Kevin Costner and Madeline Carroll look how I feel about Swing Vote

As a part of the Disney machine, Touchstone Pictures serves a niche. It either makes whip-ass Jerry Bruckheimer action movies, or it makes grown-up light dramedies like Dan in Real Life. The latest release from this branch of the Mouse House, in the latter style, is Kevin Costner’s new film, Swing Vote.

In this film, Costner plays a somewhat down-and-out, disenfranchised voter name Bud, living in the small town of Texico, New Mexico. His daughter, played by the vibrant and precocious Madeline Carroll, is more aware of global politics than he is, and she not only registers to vote but sneaks into the voting booth for him on election day.

Later, Bud finds out that his ballot didn’t get counted, and due to New Mexico law, he’s entitled to re-cast his vote. The catch is that the Presidential race has an outcome similar to the one in 2000, and Bud’s vote will ultimately determine who will hold the highest office in the land. Soon, Bud becomes a celebrity, and his daughter tries to keep him grounded while he plans to make the most important decision of his life.

I’ll admit that the premise of this film is intriguing, but it had some serious problems in its execution. The hardest part about making a movie like this is to resist the urge to preach. For the most part, the filmmakers did so, but when they stumbled, they preached hard. The majority of the film is a light-hearted comedy, but there are political posturing about everything from global warming to health care dropped in.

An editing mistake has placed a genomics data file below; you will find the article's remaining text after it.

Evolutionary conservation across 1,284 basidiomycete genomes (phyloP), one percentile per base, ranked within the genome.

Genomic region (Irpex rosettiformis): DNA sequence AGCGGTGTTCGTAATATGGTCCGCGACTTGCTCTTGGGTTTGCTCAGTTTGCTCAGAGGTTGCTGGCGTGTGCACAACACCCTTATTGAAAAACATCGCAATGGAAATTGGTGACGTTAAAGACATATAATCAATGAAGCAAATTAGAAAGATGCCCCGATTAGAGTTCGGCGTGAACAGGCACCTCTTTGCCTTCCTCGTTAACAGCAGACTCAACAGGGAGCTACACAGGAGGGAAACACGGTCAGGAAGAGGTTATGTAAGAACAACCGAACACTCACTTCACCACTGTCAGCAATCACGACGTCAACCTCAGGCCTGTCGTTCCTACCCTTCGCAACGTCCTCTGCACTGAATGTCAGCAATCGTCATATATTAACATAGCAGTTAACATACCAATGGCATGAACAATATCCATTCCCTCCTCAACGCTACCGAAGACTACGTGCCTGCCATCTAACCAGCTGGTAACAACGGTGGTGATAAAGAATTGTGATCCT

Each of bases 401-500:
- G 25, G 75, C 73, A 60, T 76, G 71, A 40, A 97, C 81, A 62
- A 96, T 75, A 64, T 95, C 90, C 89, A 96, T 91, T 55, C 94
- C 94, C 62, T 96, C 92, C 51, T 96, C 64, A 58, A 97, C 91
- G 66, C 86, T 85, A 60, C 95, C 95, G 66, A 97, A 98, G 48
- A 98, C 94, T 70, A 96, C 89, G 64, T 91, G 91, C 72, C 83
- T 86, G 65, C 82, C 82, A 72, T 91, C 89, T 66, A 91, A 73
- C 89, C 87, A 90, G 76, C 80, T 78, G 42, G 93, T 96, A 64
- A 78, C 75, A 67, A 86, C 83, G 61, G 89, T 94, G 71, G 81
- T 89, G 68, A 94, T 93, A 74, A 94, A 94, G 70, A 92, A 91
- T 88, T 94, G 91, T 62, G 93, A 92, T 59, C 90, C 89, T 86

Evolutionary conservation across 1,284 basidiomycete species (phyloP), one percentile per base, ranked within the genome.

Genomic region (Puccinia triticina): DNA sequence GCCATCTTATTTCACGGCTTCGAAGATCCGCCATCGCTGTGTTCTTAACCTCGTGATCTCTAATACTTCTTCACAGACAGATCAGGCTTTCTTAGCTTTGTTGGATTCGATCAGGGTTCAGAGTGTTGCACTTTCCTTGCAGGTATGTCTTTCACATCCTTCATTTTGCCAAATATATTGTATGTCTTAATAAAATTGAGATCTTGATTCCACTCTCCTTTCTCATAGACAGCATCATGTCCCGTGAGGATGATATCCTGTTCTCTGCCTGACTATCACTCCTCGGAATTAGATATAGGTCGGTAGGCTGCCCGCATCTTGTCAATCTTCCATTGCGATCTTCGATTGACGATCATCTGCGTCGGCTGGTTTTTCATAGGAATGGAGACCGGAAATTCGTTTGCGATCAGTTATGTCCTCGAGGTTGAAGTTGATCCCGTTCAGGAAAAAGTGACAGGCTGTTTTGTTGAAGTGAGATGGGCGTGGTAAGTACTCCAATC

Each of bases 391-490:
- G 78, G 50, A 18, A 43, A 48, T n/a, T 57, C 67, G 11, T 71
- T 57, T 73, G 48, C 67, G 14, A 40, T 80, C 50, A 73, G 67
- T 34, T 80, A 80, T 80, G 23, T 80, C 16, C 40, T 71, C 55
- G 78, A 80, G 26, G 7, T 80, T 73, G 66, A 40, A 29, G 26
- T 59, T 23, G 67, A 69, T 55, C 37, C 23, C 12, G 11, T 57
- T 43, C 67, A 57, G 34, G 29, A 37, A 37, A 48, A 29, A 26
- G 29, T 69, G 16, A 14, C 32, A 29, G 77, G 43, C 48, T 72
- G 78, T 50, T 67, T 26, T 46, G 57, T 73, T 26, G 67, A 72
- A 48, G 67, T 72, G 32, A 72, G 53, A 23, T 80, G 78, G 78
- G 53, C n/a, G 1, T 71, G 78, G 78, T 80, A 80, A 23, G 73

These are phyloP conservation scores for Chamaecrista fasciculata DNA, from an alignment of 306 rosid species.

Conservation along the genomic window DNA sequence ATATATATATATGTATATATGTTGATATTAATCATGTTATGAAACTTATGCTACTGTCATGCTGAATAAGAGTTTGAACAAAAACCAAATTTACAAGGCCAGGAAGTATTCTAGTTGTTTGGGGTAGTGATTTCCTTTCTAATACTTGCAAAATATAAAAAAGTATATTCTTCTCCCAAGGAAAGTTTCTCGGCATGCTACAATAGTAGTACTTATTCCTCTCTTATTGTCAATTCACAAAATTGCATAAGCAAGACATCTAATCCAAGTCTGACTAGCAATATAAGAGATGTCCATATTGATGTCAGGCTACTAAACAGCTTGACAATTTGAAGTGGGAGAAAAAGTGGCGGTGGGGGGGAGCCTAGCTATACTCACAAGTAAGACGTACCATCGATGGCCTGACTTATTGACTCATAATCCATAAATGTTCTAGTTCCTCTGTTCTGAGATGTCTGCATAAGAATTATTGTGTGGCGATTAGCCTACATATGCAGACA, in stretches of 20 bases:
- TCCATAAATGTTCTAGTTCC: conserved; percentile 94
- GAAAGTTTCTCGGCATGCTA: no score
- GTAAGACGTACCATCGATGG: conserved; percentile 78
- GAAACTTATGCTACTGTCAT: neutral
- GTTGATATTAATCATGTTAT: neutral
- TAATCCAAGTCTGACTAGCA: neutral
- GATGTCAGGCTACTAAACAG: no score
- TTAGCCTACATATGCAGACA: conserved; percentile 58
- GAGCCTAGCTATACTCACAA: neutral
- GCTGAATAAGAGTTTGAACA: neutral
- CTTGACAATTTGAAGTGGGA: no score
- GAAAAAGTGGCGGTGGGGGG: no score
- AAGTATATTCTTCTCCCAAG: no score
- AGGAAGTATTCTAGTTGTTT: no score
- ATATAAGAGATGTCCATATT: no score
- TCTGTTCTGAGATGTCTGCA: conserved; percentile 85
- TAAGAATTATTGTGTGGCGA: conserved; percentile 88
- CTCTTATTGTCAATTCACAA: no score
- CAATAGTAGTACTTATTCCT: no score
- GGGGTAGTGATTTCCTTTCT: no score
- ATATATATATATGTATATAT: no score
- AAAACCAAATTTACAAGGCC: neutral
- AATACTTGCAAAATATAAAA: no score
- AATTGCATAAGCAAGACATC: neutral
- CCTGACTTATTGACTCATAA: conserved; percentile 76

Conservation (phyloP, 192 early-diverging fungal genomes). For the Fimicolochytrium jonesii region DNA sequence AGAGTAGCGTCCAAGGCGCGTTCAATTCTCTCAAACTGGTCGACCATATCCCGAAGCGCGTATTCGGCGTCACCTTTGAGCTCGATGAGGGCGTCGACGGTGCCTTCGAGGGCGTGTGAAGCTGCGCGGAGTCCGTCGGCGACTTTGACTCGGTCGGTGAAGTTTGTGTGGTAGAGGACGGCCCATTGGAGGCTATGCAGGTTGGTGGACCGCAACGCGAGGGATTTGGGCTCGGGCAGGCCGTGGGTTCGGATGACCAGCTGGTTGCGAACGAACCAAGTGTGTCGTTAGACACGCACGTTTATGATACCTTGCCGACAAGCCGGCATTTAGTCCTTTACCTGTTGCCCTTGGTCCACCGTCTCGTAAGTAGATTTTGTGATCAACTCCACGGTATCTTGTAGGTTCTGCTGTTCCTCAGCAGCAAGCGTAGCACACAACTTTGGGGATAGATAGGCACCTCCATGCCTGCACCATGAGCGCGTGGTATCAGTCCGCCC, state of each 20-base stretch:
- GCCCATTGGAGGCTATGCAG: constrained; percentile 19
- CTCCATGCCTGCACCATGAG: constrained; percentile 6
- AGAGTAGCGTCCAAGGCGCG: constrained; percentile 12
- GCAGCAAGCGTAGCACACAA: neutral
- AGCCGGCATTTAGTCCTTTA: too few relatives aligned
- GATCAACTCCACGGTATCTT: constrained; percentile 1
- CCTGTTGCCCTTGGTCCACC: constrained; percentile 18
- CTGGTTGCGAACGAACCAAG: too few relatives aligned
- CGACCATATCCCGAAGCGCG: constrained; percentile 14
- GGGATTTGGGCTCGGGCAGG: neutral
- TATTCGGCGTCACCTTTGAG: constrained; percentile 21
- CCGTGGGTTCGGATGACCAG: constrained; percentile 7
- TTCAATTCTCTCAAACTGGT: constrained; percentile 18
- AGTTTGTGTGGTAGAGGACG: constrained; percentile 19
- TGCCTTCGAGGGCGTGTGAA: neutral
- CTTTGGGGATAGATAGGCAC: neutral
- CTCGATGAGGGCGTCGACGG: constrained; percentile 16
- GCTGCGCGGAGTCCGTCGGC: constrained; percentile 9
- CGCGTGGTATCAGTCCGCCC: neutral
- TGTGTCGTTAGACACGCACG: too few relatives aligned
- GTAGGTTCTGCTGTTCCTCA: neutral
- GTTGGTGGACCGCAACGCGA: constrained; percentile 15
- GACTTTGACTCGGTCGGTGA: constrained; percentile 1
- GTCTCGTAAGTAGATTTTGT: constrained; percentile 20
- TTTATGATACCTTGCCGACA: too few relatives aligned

In the end, Swing Vote becomes its own worst enemy because it tries to give us an unrealistic view of the world in which everyone is ultimately honorable and good-hearted. I guess that being a cynical bastard like myself, I just couldn’t swallow the plot, which makes both candidates out to be simple, good people and ignores the overwhelming presence of kooks on both sides of the aisle that would have made Bud’s life as ugly as could be.

If you like these sort of heartwarming films with Costner playing his Tin Cup/Bull Durham character throughout, you’ll enjoy this. But I just couldn’t buy the film’s faith in the human spirit. The message is all-too-clear (i.e., get out and vote), and the film cops out in the end after painting itself in a corner.

The cast is superb, at least, so there are few moments that don’t work from an acting standpoint. At the very least, with the screen populated with Kelsey Grammer, Dennis Hopper, Nathan Lane and Stanley Tucci, the movie’s not entirely bad.

As Bud’s daughter Molly, Madeline Carroll is sweet and really shines in the film. Unfortunately she isn’t given a lot to work with. While her acting is great, her character is shoe-horned in, bringing the movie down into depression with her pining over her lost mother and showing frustration with her father’s disinterest in politics.

The unfortunate thing about Carroll is that while she’s a good actor, she’s also a virtual photo double for Abigail Breslin. The movie left me thinking whether this girl is going to be able to overcome the comparison to be taken seriously.

Hands-down, the best part of the film are the flurry of campaign ads we see in the middle in which the candidates abandon their political convictions to woo Bud. If only the entire film had this cynical, sarcastic feel to it. It led me to believe that if this had been a pet project of Trey Parker and Matt Stone rather than Kevin Costner.

THE UPSIDE: Some of the funniest fake campaign commercials you will see all year.

THE DOWNSIDE: Just couldn’t resist some preaching.

ONE THE SIDE: This is one film that Larry the Cable Guy could have improved in the leading role.

Grade: D+


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